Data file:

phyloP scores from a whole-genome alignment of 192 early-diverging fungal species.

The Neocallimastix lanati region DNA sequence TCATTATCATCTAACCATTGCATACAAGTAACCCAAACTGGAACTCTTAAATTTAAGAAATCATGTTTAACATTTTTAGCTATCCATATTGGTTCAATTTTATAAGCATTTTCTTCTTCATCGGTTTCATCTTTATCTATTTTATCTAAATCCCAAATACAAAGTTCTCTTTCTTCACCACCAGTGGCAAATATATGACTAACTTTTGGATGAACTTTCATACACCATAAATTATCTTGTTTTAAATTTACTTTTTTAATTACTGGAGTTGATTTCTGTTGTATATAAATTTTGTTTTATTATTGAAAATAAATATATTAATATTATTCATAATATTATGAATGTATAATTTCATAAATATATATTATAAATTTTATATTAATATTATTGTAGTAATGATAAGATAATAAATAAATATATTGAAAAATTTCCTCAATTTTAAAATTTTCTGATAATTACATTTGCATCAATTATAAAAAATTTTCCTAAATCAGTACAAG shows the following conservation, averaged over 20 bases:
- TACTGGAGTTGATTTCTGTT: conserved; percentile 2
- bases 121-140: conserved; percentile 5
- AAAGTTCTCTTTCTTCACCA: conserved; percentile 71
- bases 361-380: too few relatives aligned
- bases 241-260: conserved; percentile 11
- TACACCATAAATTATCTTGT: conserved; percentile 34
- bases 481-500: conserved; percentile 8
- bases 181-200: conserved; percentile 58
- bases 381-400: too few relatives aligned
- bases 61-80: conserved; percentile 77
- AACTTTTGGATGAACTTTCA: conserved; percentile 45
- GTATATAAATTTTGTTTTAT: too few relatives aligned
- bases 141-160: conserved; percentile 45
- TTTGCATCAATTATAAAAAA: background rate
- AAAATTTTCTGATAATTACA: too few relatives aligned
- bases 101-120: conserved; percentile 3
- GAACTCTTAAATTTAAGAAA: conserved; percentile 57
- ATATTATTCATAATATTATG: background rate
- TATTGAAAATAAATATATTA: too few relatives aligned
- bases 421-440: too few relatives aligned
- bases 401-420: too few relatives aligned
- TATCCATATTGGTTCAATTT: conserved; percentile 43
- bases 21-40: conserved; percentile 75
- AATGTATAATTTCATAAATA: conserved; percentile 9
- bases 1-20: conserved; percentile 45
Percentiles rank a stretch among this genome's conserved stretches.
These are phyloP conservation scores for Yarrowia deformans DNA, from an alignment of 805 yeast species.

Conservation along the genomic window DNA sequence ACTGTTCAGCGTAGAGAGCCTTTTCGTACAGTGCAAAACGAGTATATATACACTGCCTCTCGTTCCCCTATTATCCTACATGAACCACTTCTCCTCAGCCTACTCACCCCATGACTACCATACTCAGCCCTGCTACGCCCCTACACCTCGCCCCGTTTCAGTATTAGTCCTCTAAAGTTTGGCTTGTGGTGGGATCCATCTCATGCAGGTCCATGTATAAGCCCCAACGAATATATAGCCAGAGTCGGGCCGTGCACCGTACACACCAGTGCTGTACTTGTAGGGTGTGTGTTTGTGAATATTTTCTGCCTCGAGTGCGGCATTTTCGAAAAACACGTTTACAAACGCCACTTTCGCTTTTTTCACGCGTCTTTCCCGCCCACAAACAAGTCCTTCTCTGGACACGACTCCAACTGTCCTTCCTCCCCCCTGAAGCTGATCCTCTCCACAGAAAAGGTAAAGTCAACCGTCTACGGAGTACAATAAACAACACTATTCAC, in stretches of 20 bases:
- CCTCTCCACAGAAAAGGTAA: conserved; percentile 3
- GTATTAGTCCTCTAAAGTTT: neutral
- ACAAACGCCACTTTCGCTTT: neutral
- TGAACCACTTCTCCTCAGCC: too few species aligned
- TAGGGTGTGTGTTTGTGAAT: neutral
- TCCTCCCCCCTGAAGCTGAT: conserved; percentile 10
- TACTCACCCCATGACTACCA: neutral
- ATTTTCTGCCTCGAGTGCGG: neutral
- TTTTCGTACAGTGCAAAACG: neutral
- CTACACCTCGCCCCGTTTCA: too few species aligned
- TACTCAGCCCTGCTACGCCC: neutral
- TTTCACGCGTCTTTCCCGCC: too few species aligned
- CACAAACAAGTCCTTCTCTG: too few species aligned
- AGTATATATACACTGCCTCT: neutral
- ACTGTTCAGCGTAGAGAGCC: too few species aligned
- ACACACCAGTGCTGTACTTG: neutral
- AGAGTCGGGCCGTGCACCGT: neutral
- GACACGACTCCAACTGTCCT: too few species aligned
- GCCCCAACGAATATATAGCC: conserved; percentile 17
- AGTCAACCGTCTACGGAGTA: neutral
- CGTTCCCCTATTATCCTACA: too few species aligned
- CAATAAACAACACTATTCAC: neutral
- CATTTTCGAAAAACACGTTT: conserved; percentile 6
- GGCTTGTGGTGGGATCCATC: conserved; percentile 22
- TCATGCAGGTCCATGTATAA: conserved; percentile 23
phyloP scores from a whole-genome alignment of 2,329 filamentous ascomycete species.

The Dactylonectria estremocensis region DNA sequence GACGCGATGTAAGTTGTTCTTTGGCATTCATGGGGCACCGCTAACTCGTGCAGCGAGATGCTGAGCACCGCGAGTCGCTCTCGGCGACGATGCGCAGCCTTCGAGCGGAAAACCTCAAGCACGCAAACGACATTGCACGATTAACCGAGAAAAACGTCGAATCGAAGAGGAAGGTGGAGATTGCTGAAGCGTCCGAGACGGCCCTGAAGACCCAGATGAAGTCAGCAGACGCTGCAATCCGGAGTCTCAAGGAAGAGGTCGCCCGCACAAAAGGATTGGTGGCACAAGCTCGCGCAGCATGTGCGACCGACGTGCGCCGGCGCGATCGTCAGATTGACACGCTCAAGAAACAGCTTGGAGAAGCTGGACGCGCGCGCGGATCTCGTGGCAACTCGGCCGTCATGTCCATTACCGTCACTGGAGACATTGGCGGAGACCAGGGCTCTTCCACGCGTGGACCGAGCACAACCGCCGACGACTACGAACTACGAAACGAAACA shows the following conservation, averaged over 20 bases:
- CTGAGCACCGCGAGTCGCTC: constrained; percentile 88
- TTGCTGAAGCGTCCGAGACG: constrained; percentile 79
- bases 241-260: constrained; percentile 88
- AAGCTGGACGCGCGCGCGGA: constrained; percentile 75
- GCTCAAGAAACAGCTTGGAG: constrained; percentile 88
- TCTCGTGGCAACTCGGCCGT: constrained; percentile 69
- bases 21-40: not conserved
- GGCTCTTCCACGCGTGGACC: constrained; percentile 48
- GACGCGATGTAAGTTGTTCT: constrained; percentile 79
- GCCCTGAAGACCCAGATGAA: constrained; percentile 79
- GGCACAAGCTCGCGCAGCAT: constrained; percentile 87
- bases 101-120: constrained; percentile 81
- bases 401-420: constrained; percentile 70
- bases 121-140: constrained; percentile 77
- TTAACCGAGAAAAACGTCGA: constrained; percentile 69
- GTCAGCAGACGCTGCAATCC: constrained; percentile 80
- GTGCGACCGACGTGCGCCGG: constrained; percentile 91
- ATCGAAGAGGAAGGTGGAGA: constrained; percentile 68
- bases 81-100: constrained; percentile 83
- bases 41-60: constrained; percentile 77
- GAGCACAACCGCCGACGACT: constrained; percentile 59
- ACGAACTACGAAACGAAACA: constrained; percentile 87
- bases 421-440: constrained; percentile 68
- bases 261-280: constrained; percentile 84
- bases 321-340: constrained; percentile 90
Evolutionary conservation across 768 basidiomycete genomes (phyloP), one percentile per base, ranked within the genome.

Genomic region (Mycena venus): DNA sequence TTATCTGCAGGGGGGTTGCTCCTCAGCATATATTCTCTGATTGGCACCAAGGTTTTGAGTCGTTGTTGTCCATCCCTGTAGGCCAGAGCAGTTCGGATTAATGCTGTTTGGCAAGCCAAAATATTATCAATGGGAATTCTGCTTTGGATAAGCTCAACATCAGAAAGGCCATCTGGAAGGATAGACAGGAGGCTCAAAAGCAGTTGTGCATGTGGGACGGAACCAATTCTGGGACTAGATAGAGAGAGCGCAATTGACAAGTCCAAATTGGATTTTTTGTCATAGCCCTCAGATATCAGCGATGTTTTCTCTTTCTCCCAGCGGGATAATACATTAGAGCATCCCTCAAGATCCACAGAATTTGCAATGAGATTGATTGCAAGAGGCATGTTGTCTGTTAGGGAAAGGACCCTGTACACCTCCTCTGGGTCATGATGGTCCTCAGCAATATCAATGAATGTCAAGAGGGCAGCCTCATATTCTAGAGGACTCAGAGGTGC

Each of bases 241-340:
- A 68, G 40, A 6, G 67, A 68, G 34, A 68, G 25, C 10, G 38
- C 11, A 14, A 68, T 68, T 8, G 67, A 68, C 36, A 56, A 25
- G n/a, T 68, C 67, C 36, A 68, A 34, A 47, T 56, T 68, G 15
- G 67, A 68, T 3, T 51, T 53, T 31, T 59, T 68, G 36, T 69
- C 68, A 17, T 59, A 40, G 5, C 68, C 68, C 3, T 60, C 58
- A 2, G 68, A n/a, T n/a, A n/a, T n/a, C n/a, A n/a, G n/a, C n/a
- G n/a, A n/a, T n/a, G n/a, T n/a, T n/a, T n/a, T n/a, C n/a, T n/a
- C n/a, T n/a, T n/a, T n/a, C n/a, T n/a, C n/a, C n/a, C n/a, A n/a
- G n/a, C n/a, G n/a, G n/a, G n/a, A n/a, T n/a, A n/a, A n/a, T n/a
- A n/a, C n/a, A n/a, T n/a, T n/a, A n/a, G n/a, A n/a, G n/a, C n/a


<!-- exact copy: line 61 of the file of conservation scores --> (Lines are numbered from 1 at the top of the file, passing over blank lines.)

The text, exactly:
- AAGCTGGACGCGCGCGCGGA: constrained; percentile 75